Finely Balanced Performance
The flip side of the shallow lacing system is a generous forefoot that gives you the confidence to manipulate the ball in all ways. I spent the first 10 minutes marveling at the forefoot space, controlling every high ball sent my way Ronaldinho style. It feels absolutely brilliant and is my favourite part of the boot. Shooting and passing felt crisp and natural, with the huge forefoot providing that extra leeway to auto-correct should you hit the ball with the wrong part of your foot.
While the Kinetic Stitch adds some grip, it’s not very pronounced, so don’t go expecting adidas Predator Instinct levels of curl when crossing or dribbling. The flat forefoot takes some getting used to when dribbling with the outside of the foot as compared to other boots which have rounder uppers. It is a different sensation, with me arching my foot more than usual to get the flat surface to nudge the ball forward.
Gentle on the Sole
The soleplate isn’t that much different from what you find on the adidas boots out there. It’s a conical 7×4 stud pattern made from TPU and reinforced with nylon in the midfoot. It’s incredibly flexible in the forefoot and feels natural to run in. There’s a toepick stud in the front which, theoretically, gives some extra bite when pushing off for a sprint. In reality though, it really doesn’t do anything beyond cosmetics.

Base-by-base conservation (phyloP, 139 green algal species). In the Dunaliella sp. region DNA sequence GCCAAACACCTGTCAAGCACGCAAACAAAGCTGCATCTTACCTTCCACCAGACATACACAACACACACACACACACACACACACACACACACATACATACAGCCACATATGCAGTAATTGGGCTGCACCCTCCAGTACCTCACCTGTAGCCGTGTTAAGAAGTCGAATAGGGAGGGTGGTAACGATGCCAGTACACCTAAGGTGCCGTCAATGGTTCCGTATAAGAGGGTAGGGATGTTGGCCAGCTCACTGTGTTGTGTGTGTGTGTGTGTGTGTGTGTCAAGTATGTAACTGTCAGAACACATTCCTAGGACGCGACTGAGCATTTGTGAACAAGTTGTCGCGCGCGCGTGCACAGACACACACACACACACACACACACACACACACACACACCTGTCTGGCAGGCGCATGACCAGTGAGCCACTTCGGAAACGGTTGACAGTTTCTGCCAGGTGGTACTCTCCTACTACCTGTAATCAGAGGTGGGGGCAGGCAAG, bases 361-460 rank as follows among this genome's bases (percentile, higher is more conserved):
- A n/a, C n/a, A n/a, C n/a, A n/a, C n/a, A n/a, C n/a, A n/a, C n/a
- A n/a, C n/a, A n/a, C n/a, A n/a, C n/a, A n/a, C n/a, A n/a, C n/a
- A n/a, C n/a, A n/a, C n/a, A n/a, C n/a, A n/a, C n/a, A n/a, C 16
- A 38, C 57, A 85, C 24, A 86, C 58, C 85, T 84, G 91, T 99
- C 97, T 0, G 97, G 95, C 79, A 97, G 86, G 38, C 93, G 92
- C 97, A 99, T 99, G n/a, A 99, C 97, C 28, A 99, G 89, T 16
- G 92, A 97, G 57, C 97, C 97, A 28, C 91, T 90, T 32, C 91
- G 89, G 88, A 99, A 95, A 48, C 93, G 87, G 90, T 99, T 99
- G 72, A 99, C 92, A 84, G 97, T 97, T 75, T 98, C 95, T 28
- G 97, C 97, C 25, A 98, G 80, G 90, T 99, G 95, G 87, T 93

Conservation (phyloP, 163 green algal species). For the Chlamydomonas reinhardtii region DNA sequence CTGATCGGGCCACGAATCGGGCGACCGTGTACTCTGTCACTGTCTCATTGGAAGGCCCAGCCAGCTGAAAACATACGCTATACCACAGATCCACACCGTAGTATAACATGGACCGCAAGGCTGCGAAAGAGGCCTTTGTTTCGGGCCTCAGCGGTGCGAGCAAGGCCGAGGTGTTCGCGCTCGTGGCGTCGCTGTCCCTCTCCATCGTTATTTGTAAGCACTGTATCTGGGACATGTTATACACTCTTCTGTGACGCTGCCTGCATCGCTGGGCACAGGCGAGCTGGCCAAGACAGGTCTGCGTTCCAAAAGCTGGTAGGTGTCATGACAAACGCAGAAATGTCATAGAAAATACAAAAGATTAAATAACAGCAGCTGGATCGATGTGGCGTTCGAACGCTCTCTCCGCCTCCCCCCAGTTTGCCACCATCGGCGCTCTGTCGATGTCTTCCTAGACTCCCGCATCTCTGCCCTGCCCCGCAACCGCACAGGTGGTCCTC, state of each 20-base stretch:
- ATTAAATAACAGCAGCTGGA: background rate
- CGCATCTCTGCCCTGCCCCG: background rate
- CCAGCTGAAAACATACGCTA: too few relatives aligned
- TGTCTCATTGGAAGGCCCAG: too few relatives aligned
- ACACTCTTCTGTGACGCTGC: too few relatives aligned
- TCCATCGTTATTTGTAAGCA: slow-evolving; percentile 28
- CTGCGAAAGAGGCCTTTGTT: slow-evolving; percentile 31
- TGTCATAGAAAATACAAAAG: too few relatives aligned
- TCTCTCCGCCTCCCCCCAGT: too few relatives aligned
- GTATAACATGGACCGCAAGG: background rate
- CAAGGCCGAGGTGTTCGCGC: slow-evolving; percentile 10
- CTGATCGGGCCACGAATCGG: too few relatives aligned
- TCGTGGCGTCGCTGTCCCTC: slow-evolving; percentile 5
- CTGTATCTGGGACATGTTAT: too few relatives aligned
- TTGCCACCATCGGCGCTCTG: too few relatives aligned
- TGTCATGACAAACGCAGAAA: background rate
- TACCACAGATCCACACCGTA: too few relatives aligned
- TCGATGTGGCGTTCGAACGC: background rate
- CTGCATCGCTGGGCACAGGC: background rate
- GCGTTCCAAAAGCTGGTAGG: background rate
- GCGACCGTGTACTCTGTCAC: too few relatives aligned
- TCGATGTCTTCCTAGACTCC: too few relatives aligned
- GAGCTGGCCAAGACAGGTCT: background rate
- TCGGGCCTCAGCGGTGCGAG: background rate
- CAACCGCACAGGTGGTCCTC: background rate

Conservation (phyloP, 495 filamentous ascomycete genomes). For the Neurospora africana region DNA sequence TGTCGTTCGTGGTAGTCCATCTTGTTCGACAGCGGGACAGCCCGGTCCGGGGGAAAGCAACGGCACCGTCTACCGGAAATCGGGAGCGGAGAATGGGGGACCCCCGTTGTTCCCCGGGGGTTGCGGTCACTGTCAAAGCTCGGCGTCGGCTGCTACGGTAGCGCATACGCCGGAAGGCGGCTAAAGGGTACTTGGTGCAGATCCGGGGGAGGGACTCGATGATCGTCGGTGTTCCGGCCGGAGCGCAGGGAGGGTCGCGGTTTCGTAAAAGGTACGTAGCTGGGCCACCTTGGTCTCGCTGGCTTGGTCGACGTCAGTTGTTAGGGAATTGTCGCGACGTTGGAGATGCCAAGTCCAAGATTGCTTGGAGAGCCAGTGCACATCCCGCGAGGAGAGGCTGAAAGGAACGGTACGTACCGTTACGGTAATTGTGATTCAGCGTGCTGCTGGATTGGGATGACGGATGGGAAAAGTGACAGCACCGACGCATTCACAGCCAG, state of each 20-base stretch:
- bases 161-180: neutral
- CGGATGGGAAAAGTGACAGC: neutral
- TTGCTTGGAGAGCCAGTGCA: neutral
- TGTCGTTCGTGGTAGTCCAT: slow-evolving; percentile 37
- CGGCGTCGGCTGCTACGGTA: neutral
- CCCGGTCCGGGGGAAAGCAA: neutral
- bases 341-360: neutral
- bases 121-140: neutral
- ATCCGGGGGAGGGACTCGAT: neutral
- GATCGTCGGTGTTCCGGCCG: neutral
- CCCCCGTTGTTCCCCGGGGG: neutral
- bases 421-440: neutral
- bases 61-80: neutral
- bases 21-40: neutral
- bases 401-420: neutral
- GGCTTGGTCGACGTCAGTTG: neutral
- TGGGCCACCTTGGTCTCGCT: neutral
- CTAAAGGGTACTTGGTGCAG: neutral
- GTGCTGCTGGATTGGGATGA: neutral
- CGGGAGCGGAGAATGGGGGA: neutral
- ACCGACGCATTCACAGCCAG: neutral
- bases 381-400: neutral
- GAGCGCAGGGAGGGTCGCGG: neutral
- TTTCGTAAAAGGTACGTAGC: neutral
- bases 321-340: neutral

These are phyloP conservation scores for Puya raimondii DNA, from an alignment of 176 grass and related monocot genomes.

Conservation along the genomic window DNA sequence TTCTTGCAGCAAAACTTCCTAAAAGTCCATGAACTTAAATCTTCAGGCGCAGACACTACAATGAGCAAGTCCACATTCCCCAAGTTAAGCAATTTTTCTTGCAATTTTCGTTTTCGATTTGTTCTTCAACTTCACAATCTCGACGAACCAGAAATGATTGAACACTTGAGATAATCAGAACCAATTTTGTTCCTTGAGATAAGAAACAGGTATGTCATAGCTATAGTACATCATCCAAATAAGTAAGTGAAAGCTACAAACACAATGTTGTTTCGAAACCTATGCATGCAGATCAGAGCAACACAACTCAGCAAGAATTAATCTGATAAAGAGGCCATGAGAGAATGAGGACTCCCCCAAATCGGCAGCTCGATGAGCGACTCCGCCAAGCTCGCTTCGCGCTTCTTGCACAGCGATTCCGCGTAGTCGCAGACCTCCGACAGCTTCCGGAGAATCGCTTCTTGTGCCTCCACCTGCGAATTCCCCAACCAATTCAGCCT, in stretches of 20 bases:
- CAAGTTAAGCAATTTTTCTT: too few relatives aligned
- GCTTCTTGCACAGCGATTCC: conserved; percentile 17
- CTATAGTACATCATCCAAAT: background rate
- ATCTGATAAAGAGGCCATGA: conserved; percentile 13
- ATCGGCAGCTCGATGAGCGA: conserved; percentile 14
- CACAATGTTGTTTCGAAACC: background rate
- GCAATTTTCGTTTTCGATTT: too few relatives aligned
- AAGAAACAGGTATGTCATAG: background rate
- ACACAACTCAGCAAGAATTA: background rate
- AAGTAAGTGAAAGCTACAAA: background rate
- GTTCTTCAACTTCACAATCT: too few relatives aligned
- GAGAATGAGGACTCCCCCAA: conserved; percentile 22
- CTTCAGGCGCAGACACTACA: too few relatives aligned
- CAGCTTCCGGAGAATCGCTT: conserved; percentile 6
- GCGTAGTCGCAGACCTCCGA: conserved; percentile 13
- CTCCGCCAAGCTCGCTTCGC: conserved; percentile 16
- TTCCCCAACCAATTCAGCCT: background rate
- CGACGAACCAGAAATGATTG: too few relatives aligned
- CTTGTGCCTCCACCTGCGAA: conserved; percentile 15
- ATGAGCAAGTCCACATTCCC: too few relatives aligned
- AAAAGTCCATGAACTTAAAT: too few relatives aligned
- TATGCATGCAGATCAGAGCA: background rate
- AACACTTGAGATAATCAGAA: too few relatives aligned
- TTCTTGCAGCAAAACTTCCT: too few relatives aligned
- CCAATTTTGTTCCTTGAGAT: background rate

Expect a little bit of stud pressure when playing on AG surfaces but it should work perfectly fine on FG surfaces.
Perhaps the only clear disappointment I had with this boot would be the insole. The ortholite insole provides decent padding and comfort without any grip elements. Unfortunately, it doesn’t match up to the Fresh Foam insole from the Visaro 1 which was head-and-shoulders above every other insole I’ve used. New Balance seem to have drifted away from adapting their running technology for their football boots as the Furon no longer uses their Revlite cushioning which is a huge shame as it was a huge competitive advantage for them.
As a boot nerd, I love trying out smaller brands and the innovation that they bring to the table. Sometimes, you get rewarded with a gem like the Visaro 1.0, other times you get blistered with a Furon 1.0.
The Tekela Pro is a solid option that is held back by one major make or break issue – sizing. The upper overstretches and the forefoot is so ridiculously wide that if you don’t have wide feet, your feet will be swimming in it.
Another factor working against it is price. At AU$280, it is as expensive as the adidas Predator 18.1. For a brand that is still trying to convince players of their quality after the recent failures, a lowered price point might help convince new customers to try the Tekela Pro over the tried and tested brands.
Like a football team that squandered a 1-0 lead, New Balance have made a comeback to level the scoreline with the Tekela 1.0 but it’s not enough to secure a win. The Tekela 1.0 is a solid option that delivers on its promise of a comfortable boot for players who love to control the ball and the game. Iron out those kinks and New Balance may finally have a boot to compete with the big boys out there.